The one-step we learned could be taught as well, but I think I would use it more as a counting/math tool and as a line/group dance rather than partners.
    I, personally, enjoyed hearing the differences between what TRULY was versus what it's PERCIEVED as now. I never realized that the fringe dresses that are associated with the 20's are more of a mockery of the true beaded and thin fabriced flapper dresses. Same with the new/old versions of the foxtrot. It makes me wonder who and when these changes were made.
  • In the gym I think the One-step is a simple partner dance for the elementary students.  The simple eight steps will be easy for the kids to master.  Then adding on the side steps and turns would make it an enjoyable experience.  

    The Charleston was a fun dance that doesn't need to be done with a partner which might be a relief for students. Once I teach the dance and perform it to the traditional "Charleston" music, I would love sharing the video of it being danced in the past with modern music playing.  Then allow my students the opportunity to dance the Charleston to a modern song.

  • My plan is to teach the Charleston during a unit on the time period (6th grade). I think it would be fun for the kids to learn it and let them think it is old fashioned. After they were familiar with it, I would show them the video of the men dancing the Charleston; first with Charleston music playing, and then with the techno music. I think the kids would find it fun and interesting to see how an "old fashioned" dance is very similar to modern dance steps. My prediction is that when we try the Charleston again, they will see it with a new perspective and enjoy it even more. :)
  • I like the idea of self expression - within the dance steps - appearing in dance.  This appeals to me and I think it would be fun for students.  The ones who are a little more shy can do the basic steps and still be dancing, and the more "adventurous" students could take the steps further.

    I really enjoy the Charleston myself.  The honest answer about how I want to use this in the future is to arrange a Talent Show routine with my friend based off the you tube video we watched with the gentlemen who rotated through and it was presented with techno music.  The kids would love to watch us.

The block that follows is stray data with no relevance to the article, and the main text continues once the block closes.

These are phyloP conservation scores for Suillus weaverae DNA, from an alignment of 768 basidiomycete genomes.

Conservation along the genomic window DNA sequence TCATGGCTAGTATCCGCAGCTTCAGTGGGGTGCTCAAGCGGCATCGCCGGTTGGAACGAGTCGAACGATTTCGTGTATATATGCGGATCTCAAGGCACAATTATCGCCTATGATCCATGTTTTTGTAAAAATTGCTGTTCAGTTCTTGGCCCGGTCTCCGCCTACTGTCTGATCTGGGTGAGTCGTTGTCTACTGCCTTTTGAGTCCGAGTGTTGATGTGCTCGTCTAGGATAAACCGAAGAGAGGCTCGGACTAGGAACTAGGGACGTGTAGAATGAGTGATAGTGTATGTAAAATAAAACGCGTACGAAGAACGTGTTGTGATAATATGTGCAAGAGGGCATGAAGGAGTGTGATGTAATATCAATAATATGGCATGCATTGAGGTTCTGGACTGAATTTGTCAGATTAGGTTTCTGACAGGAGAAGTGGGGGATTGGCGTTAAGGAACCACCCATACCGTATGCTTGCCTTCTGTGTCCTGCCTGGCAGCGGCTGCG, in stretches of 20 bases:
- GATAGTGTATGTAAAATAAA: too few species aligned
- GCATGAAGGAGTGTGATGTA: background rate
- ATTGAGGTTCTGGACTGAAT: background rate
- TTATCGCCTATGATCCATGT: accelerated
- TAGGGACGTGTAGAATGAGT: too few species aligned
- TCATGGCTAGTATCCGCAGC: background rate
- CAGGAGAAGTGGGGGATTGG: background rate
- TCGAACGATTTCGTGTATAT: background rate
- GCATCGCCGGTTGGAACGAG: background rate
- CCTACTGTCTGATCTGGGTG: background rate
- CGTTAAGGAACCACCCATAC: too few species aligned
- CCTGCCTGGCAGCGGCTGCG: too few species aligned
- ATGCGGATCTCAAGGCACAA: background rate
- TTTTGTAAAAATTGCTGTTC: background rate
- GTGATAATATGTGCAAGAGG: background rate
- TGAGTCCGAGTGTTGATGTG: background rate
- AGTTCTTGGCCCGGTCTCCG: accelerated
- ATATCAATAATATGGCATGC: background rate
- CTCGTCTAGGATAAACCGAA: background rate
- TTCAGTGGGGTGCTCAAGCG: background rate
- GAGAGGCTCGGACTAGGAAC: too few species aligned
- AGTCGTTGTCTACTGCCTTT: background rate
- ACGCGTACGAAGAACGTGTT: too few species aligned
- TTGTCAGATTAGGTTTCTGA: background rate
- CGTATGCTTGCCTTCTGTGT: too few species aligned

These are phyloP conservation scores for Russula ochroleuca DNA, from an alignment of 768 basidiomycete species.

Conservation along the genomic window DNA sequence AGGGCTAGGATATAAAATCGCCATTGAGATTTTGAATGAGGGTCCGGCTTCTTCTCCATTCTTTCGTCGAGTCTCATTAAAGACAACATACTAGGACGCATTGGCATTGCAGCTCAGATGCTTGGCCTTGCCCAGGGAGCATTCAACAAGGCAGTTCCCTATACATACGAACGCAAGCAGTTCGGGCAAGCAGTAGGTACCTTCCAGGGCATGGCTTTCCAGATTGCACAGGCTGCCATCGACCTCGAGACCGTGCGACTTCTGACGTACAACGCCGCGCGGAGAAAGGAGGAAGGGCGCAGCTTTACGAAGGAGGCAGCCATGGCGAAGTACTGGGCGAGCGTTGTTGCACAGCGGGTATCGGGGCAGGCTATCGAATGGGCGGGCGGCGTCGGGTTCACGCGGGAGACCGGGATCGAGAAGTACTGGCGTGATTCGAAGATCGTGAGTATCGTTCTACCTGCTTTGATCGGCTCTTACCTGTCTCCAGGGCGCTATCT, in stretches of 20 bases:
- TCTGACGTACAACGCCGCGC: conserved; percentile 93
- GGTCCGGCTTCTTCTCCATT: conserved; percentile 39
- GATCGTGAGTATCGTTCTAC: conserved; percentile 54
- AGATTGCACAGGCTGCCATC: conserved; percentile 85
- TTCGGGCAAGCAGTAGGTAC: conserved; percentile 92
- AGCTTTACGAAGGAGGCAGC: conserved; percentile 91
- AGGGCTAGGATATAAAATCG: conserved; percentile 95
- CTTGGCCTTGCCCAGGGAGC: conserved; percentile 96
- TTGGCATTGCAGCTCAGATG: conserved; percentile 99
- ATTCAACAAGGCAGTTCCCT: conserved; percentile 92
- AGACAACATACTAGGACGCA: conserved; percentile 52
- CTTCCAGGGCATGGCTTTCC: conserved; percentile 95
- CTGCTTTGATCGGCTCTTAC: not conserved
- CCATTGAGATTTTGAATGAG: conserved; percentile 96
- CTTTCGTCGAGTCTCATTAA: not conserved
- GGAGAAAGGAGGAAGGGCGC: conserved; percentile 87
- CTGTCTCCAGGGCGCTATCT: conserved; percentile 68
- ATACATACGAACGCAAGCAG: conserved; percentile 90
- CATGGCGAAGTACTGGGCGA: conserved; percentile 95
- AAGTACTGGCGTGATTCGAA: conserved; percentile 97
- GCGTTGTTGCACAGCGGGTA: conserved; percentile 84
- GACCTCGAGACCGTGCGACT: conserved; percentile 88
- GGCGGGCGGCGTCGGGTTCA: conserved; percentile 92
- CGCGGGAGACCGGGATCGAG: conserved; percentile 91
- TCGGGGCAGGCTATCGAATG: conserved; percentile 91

The music in this period is becoming more familiar.  Dancing is quicker.  It feels like a fun time in history from this perspective.

  •      This era has some very quick dances, meaning your feet are flailing in a controlled manner.  :)  Fast songs are challenging for me, but I survived.  The Charleston was fun, but I found that I hard a challenging time with the side hold.  I felt that the side hold was uncomfortable and hard to move around with.  Even though you said that the hands were becoming a part of the dance, I could only move one of my hands due to the hold.

         The Fox Trot was a fun dance, especially because the steps seem pretty easy and universal.  I felt that I could do pretty much anything with my feet.  It seems like a pretty comfortable dance.

  • The Charleston was easier than I thought- however I wish I could perform it like they did on the video. I love the comparison using older music and contemporary music- students would really relate to that, and if anything would motivate them more to learn the moves.

    The One Step was much different than I had anticipated- probably from watching ballroom dancing shows.  I think I'm more confident about trying to teach this to students, though as with many of these dances, I worry about kids being hesitant to pair up.

    I enjoyed hearing Bill Bailey...mostly because it was Louis Armstrong's voice.  It made it a bit difficult to focus on the lyrics while enjoying his voice.  I found it interesting to hear him sing a song which sounded like it would have been a woman singing to a man.  Though it all made more sense to me when hearing the female version later on. 

    I don't spend a lot of time on this period in my class, but could definitely use the activities for brain breaks, indoor recesses, or community building.